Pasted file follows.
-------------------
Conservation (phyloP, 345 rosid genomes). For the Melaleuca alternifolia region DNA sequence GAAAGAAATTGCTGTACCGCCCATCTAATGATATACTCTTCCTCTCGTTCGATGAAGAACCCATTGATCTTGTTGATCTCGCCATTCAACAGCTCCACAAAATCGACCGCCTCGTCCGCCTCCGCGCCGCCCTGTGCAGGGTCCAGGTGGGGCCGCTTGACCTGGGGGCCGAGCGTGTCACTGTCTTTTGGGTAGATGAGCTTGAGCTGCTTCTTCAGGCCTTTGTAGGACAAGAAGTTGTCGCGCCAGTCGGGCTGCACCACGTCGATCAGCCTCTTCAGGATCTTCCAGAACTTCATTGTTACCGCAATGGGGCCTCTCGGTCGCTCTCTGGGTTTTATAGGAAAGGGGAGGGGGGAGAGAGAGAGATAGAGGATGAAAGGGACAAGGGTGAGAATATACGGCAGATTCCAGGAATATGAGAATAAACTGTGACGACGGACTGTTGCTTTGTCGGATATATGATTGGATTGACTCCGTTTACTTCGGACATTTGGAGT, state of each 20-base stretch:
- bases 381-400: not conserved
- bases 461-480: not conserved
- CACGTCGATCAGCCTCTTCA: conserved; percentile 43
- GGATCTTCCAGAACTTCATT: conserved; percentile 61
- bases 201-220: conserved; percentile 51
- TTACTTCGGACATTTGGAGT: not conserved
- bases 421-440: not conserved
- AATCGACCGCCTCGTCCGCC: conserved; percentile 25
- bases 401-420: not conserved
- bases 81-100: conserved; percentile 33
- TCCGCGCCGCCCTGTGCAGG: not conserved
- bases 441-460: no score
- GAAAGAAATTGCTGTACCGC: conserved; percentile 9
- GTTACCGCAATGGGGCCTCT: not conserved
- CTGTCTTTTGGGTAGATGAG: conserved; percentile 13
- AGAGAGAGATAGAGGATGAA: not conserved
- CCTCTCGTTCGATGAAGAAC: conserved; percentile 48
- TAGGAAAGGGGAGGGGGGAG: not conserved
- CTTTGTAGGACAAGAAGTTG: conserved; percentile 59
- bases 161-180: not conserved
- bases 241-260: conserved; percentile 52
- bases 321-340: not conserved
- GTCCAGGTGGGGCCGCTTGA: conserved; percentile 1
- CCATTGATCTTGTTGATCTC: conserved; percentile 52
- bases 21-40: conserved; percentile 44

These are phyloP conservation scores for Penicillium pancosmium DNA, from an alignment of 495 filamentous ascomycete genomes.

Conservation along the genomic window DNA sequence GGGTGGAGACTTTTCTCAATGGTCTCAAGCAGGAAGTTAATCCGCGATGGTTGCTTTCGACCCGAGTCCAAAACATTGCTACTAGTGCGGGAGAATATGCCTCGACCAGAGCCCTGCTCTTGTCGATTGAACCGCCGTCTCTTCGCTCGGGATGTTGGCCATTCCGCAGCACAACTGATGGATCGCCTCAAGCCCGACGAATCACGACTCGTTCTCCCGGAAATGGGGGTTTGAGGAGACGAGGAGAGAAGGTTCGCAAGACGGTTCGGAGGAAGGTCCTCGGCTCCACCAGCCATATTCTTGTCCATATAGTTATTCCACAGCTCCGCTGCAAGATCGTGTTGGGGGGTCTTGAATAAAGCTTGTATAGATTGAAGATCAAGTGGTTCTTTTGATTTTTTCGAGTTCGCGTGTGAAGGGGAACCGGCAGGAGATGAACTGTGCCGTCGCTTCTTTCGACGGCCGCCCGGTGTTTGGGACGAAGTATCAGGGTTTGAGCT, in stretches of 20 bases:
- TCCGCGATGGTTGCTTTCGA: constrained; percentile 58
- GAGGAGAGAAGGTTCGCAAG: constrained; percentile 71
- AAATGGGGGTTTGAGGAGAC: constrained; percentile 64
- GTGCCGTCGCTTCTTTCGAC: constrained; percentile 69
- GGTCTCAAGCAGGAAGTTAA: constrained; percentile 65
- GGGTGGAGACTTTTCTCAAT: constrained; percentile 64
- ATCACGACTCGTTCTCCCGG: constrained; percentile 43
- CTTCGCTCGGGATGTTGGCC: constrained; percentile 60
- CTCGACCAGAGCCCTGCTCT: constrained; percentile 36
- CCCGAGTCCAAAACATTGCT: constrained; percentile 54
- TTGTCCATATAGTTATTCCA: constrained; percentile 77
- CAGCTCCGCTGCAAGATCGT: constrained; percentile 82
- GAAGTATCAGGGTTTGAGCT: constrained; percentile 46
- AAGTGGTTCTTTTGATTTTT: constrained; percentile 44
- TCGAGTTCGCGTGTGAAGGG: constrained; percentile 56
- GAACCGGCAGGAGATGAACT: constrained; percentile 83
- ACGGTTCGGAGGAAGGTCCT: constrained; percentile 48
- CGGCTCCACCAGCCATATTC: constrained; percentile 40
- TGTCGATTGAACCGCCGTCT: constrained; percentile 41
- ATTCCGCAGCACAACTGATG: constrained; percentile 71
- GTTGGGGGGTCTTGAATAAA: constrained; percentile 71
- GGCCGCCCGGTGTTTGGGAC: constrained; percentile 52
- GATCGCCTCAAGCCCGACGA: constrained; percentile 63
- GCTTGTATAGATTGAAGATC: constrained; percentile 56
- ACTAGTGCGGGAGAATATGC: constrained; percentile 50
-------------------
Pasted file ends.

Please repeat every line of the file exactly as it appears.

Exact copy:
Conservation (phyloP, 345 rosid genomes). For the Melaleuca alternifolia region DNA sequence GAAAGAAATTGCTGTACCGCCCATCTAATGATATACTCTTCCTCTCGTTCGATGAAGAACCCATTGATCTTGTTGATCTCGCCATTCAACAGCTCCACAAAATCGACCGCCTCGTCCGCCTCCGCGCCGCCCTGTGCAGGGTCCAGGTGGGGCCGCTTGACCTGGGGGCCGAGCGTGTCACTGTCTTTTGGGTAGATGAGCTTGAGCTGCTTCTTCAGGCCTTTGTAGGACAAGAAGTTGTCGCGCCAGTCGGGCTGCACCACGTCGATCAGCCTCTTCAGGATCTTCCAGAACTTCATTGTTACCGCAATGGGGCCTCTCGGTCGCTCTCTGGGTTTTATAGGAAAGGGGAGGGGGGAGAGAGAGAGATAGAGGATGAAAGGGACAAGGGTGAGAATATACGGCAGATTCCAGGAATATGAGAATAAACTGTGACGACGGACTGTTGCTTTGTCGGATATATGATTGGATTGACTCCGTTTACTTCGGACATTTGGAGT, state of each 20-base stretch:
- bases 381-400: not conserved
- bases 461-480: not conserved
- CACGTCGATCAGCCTCTTCA: conserved; percentile 43
- GGATCTTCCAGAACTTCATT: conserved; percentile 61
- bases 201-220: conserved; percentile 51
- TTACTTCGGACATTTGGAGT: not conserved
- bases 421-440: not conserved
- AATCGACCGCCTCGTCCGCC: conserved; percentile 25
- bases 401-420: not conserved
- bases 81-100: conserved; percentile 33
- TCCGCGCCGCCCTGTGCAGG: not conserved
- bases 441-460: no score
- GAAAGAAATTGCTGTACCGC: conserved; percentile 9
- GTTACCGCAATGGGGCCTCT: not conserved
- CTGTCTTTTGGGTAGATGAG: conserved; percentile 13
- AGAGAGAGATAGAGGATGAA: not conserved
- CCTCTCGTTCGATGAAGAAC: conserved; percentile 48
- TAGGAAAGGGGAGGGGGGAG: not conserved
- CTTTGTAGGACAAGAAGTTG: conserved; percentile 59
- bases 161-180: not conserved
- bases 241-260: conserved; percentile 52
- bases 321-340: not conserved
- GTCCAGGTGGGGCCGCTTGA: conserved; percentile 1
- CCATTGATCTTGTTGATCTC: conserved; percentile 52
- bases 21-40: conserved; percentile 44

These are phyloP conservation scores for Penicillium pancosmium DNA, from an alignment of 495 filamentous ascomycete genomes.

Conservation along the genomic window DNA sequence GGGTGGAGACTTTTCTCAATGGTCTCAAGCAGGAAGTTAATCCGCGATGGTTGCTTTCGACCCGAGTCCAAAACATTGCTACTAGTGCGGGAGAATATGCCTCGACCAGAGCCCTGCTCTTGTCGATTGAACCGCCGTCTCTTCGCTCGGGATGTTGGCCATTCCGCAGCACAACTGATGGATCGCCTCAAGCCCGACGAATCACGACTCGTTCTCCCGGAAATGGGGGTTTGAGGAGACGAGGAGAGAAGGTTCGCAAGACGGTTCGGAGGAAGGTCCTCGGCTCCACCAGCCATATTCTTGTCCATATAGTTATTCCACAGCTCCGCTGCAAGATCGTGTTGGGGGGTCTTGAATAAAGCTTGTATAGATTGAAGATCAAGTGGTTCTTTTGATTTTTTCGAGTTCGCGTGTGAAGGGGAACCGGCAGGAGATGAACTGTGCCGTCGCTTCTTTCGACGGCCGCCCGGTGTTTGGGACGAAGTATCAGGGTTTGAGCT, in stretches of 20 bases:
- TCCGCGATGGTTGCTTTCGA: constrained; percentile 58
- GAGGAGAGAAGGTTCGCAAG: constrained; percentile 71
- AAATGGGGGTTTGAGGAGAC: constrained; percentile 64
- GTGCCGTCGCTTCTTTCGAC: constrained; percentile 69
- GGTCTCAAGCAGGAAGTTAA: constrained; percentile 65
- GGGTGGAGACTTTTCTCAAT: constrained; percentile 64
- ATCACGACTCGTTCTCCCGG: constrained; percentile 43
- CTTCGCTCGGGATGTTGGCC: constrained; percentile 60
- CTCGACCAGAGCCCTGCTCT: constrained; percentile 36
- CCCGAGTCCAAAACATTGCT: constrained; percentile 54
- TTGTCCATATAGTTATTCCA: constrained; percentile 77
- CAGCTCCGCTGCAAGATCGT: constrained; percentile 82
- GAAGTATCAGGGTTTGAGCT: constrained; percentile 46
- AAGTGGTTCTTTTGATTTTT: constrained; percentile 44
- TCGAGTTCGCGTGTGAAGGG: constrained; percentile 56
- GAACCGGCAGGAGATGAACT: constrained; percentile 83
- ACGGTTCGGAGGAAGGTCCT: constrained; percentile 48
- CGGCTCCACCAGCCATATTC: constrained; percentile 40
- TGTCGATTGAACCGCCGTCT: constrained; percentile 41
- ATTCCGCAGCACAACTGATG: constrained; percentile 71
- GTTGGGGGGTCTTGAATAAA: constrained; percentile 71
- GGCCGCCCGGTGTTTGGGAC: constrained; percentile 52
- GATCGCCTCAAGCCCGACGA: constrained; percentile 63
- GCTTGTATAGATTGAAGATC: constrained; percentile 56
- ACTAGTGCGGGAGAATATGC: constrained; percentile 50